Phillips kicks off 200th year with bean supper


PHILLIPS — The town kicked off its year-long bicentennial celebration Saturday with a high-spirited birthday party.

On Saturday evening, the Phillips Area Community Center on Depot Street filled with enthusiastic townspeople who came to enjoy each other’s company and a traditional bean dinner.

“We have 200 decorated cupcakes for dessert, but you’ll have to wait ’til the end of the evening to enjoy them,” volunteer organizer Pam Matthews said.

While the audience enjoyed the home-cooked meal, local storytellers shared memories of Phillips’ earlier times. Winona Davenport recalled a fire that destroyed part of the town. Laura Toothaker remembered Phillips High School Principal Paul Whittemore and twin brothers Monty and Macky Toothaker, who broke state cross-country running records. Randy Ellicott told a hunting story, which included poachers and a deer disguised with a hat, jacket and hunting rifle.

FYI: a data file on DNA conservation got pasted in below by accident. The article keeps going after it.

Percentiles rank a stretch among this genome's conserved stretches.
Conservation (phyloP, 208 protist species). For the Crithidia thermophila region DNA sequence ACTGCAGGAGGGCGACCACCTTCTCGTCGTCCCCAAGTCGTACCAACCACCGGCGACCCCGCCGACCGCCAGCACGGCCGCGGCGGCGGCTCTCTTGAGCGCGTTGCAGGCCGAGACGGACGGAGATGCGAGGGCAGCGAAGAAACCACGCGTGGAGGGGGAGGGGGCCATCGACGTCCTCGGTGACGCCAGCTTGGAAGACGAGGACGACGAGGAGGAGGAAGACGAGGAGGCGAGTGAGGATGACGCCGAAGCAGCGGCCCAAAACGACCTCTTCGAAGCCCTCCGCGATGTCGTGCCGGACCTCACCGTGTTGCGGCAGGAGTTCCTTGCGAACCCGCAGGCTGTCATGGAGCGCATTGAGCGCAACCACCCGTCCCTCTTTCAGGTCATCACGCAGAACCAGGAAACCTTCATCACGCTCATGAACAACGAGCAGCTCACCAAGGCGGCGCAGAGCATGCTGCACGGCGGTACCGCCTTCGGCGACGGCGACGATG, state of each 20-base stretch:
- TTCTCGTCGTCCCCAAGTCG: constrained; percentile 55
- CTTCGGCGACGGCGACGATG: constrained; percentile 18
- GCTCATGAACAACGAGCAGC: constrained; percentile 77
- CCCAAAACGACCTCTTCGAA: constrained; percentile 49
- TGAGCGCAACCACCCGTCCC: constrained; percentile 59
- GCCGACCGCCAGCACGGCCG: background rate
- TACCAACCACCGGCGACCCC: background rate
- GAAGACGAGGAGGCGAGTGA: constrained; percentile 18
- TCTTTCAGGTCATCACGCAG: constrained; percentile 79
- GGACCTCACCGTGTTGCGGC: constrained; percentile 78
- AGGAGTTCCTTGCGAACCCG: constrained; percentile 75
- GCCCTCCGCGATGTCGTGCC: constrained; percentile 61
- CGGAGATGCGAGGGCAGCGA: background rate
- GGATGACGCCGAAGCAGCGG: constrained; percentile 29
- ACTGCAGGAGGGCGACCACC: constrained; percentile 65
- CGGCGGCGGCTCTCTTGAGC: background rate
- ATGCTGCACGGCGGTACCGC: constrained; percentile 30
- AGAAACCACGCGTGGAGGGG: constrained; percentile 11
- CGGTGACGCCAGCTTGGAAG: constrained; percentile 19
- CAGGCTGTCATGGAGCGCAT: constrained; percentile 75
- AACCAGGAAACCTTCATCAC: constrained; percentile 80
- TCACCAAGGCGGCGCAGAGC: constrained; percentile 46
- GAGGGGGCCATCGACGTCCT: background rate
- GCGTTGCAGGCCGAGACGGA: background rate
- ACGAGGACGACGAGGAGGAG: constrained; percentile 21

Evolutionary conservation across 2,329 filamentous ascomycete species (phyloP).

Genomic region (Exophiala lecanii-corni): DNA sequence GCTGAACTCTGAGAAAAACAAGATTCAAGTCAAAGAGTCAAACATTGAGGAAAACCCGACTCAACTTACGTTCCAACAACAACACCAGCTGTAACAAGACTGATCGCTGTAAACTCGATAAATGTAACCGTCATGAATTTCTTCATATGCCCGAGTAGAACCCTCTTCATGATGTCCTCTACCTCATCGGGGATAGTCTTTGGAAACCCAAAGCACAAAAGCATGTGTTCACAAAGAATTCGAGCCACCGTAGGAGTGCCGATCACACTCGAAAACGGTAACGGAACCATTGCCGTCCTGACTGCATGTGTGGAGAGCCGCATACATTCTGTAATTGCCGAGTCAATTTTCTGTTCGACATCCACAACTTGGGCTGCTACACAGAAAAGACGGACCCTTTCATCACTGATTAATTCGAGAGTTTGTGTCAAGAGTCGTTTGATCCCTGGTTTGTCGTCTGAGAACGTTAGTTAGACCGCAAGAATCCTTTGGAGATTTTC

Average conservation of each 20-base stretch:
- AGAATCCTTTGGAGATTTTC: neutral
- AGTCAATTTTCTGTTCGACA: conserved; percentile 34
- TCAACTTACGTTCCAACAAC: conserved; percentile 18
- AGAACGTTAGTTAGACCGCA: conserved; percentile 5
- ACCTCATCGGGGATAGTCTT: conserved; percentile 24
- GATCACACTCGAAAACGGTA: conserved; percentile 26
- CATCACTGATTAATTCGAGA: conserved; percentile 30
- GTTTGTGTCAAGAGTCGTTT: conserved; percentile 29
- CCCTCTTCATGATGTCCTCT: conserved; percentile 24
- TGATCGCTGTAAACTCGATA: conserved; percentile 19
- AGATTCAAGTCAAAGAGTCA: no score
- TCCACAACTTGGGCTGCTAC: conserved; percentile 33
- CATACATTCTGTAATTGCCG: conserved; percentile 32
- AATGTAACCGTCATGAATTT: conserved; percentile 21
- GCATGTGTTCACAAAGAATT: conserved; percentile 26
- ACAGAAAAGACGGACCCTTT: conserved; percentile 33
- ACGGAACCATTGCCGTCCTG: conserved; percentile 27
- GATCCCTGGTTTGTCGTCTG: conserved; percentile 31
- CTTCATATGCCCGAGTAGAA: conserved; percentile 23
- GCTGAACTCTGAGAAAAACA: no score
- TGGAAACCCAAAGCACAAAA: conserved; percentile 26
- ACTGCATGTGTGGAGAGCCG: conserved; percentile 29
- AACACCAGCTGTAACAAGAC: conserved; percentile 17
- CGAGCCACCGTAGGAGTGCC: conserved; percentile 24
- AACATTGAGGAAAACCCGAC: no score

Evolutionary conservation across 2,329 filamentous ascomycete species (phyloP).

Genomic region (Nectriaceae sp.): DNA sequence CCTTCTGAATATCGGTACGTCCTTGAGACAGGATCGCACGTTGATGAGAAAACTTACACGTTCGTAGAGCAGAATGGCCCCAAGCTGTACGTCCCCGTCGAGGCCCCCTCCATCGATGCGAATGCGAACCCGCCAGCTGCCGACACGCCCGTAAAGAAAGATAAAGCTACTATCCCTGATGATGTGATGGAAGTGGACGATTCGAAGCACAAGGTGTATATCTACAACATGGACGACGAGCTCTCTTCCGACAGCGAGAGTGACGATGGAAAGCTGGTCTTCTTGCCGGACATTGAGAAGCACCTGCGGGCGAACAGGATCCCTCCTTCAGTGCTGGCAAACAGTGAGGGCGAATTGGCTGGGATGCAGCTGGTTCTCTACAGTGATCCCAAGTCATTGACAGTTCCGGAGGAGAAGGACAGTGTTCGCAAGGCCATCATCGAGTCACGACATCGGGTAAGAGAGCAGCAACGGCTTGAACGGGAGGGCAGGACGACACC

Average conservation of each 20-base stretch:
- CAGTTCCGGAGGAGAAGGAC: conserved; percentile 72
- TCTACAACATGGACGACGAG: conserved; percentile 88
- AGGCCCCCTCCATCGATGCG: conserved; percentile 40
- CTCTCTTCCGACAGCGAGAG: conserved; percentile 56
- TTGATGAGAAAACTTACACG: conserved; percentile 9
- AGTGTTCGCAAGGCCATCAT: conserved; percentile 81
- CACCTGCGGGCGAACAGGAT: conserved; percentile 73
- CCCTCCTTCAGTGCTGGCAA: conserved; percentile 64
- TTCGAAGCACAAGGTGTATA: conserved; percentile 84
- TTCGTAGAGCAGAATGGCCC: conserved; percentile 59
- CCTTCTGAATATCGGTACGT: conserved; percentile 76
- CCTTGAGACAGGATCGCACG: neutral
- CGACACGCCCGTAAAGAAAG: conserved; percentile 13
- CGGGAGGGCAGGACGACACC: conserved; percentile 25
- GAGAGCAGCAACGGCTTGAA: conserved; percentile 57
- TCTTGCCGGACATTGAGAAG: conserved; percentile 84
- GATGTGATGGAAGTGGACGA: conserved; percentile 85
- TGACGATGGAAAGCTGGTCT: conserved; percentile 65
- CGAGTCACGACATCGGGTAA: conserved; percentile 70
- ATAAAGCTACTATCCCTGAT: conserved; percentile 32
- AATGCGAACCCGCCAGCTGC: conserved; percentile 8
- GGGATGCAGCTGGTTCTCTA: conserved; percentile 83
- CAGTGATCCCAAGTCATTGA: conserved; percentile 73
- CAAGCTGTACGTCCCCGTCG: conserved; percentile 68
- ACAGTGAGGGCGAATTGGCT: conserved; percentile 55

According to local history, the earliest settlers came to the upper Sandy River in the 1790s. The valley of the Sandy River was first called Shadagee, a version of the Indian name Chatauke, which meant “Great Place.”

Phillips was incorporated as a town on Feb. 25, 1812. (Maine was a province of Massachusetts until March 1820.)

Cornelia Thurza “Fly Rod” Crosby, Maine’s first registered guide, called Phillips home.

“We will have special events throughout the year, including a beard-growing contest and a spelling bee,” Matthews told the audience. “One of our fundraising goals is to raise enough money for Old Home Days fireworks in August.”